When a Practice Stops Working For You

I went for a walk yesterday afternoon, just as the sun was beginning to go down. Kaya has a cold – nothing serious but enough to make her really whiny – so when she asked to get into the pushchair in the hallway mid-afternoon, I took it as a sign and we headed out together.

There are lots of small parks nearby but I miss the wildness of the countryside, and so we headed up the hill towards Nunhead Cemetery, a tangled wilderness of Victorian graves and trees and brambles. There were a handful of dog walkers wandering through, and we only had twenty minutes until the gates were locked, but I pushed Kaya slowly up the central drive towards the ruined chapel and felt able to breathe a bit more deeply again.

These afternoon walks used to be a daily occurrence a year ago. Kaya was around five months, and not keen at all on sleeping in her cot. So I’d bundle us both up and we’d walk out into the Luxembourgish countryside, escaping the city for a moment of peace in the fields. She’d fall asleep pretty quickly and I’d listen to podcasts and sing old hymns into the cold air and feel a sense of peace enfold me again. I called those walks a spiritual practice.

But I stopped because my girl grew up and our days looked different. We stepped into a new season.


Five years ago I learnt about the practice of choosing One Word to guide you through your year. Rather than setting goals and resolutions (which for most of us rarely hold beyond a few weeks), the idea was is that your one word will set your intentions, guide your decisions, and help you remember what you desire most for your year.

That first year, my one word was life changing. BRAVE helped me settle into a new foreign country. Brave forced me out of my comfort zone and gave me some amazing experiences. Brave held me up and gave me strength after the miscarriage of our first baby. It was an impactful and inspiring practice.

This last year, I picked a word, and then after a few months, it lost its spark. I don’t know how to explain it any other way, but that it stopped resonating for me. It caused me more confusion and heartache to think about it than it helped. And so I stopped thinking about it.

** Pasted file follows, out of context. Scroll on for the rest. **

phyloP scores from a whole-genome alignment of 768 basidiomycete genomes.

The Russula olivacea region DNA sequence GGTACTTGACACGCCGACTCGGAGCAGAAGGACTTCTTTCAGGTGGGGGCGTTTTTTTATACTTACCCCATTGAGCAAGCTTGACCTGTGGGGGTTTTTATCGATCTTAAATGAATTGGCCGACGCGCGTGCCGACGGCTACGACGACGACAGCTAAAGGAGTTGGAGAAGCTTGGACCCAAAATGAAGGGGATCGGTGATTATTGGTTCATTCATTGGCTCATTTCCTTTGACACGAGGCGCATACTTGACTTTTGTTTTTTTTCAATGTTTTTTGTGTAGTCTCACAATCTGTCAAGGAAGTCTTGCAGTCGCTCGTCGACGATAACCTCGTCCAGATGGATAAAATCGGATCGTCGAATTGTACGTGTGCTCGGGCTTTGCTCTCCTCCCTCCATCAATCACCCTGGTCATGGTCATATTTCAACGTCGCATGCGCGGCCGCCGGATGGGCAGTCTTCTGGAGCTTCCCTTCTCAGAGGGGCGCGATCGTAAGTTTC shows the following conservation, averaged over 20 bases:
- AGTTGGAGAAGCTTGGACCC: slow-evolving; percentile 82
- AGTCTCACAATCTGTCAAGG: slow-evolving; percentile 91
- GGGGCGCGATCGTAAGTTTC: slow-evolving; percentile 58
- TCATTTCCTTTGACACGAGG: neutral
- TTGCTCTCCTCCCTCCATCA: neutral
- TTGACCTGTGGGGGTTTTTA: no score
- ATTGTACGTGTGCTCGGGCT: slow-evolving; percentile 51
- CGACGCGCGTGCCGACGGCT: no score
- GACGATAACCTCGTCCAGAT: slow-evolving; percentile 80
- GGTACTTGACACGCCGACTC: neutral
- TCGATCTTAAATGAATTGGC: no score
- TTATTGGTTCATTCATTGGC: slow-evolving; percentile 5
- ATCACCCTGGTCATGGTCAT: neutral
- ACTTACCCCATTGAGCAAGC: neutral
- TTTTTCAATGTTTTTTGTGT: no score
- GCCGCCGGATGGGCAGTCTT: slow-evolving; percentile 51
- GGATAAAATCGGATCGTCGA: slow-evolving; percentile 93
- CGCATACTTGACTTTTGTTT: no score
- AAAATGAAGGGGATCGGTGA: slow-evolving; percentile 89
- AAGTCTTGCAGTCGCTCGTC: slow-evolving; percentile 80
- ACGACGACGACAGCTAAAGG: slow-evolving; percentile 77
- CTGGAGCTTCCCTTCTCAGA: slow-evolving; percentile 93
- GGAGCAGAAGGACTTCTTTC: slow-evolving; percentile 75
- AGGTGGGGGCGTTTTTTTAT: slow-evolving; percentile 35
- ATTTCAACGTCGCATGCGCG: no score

I don’t really mind. I’ve come to realise that spiritual practices are only good for as long as they continue to bring you into a deeper connectedness with God, with yourself, and with those around you. When they stop doing that, perhaps there’s an adjustment to be made, but perhaps that particular practice has simply offered all it can to you for now. You might come back to it in the future, you might not.

I’ve had lots of people ask me what my one word will be this year. Apparently the Pastor of our Luxembourg church even referenced me in his sermon this past Sunday when he talked about it. I know how powerful a practice it can be, and so I still regularly recommend it to friends.

But I’m not choosing one word this year.

I’ve thought about it a lot, mulled over some possibilities. But nothing stands out. No word has chosen me.

Instead, I carry a sense of intention into this new year. There are a few themes that have been revolving in my mind, themes I know I want to sit with for a while, around the idea of seeds, of nurturing, of gentleness and what it means to live in the tension between enough and desire.

I’m leaning in to that space at the same time as I’m counting down the days until this new baby arrives. And I’m embracing the practices that feel good and life-bringing and soul-watering. The rest I’ll pack away for now, until the day they feel useful again. Life is too short to feel guilty about spiritual practices that aren’t working for me.

Can I encourage you to do the same? The One Word practice has become a little trendy in the past years, which is great in that it brings the idea to a wider audience. And it can be a powerful tool in your life’s walk to discover more of yourself and more of the divine. But maybe not. And that’s OK too.

Or maybe it’s another practice. Something everyone in your church or community is doing, but it just doesn’t resonate. If I was sitting across from you right now I’d tell you that you are FREE to chose how you live, what spiritual and life practices you embrace, and what you leave for others. And that it’s natural and normal for some practices to have a season of usefulness in your life. For that we thank them, and then we look around for the next opportunity – what way is God going to speak to me in this season?

However you chose to begin this new year, may the practices you pick up bring you a greater sense of connectedness with your life’s purpose and with the One who made you and loves you deeply.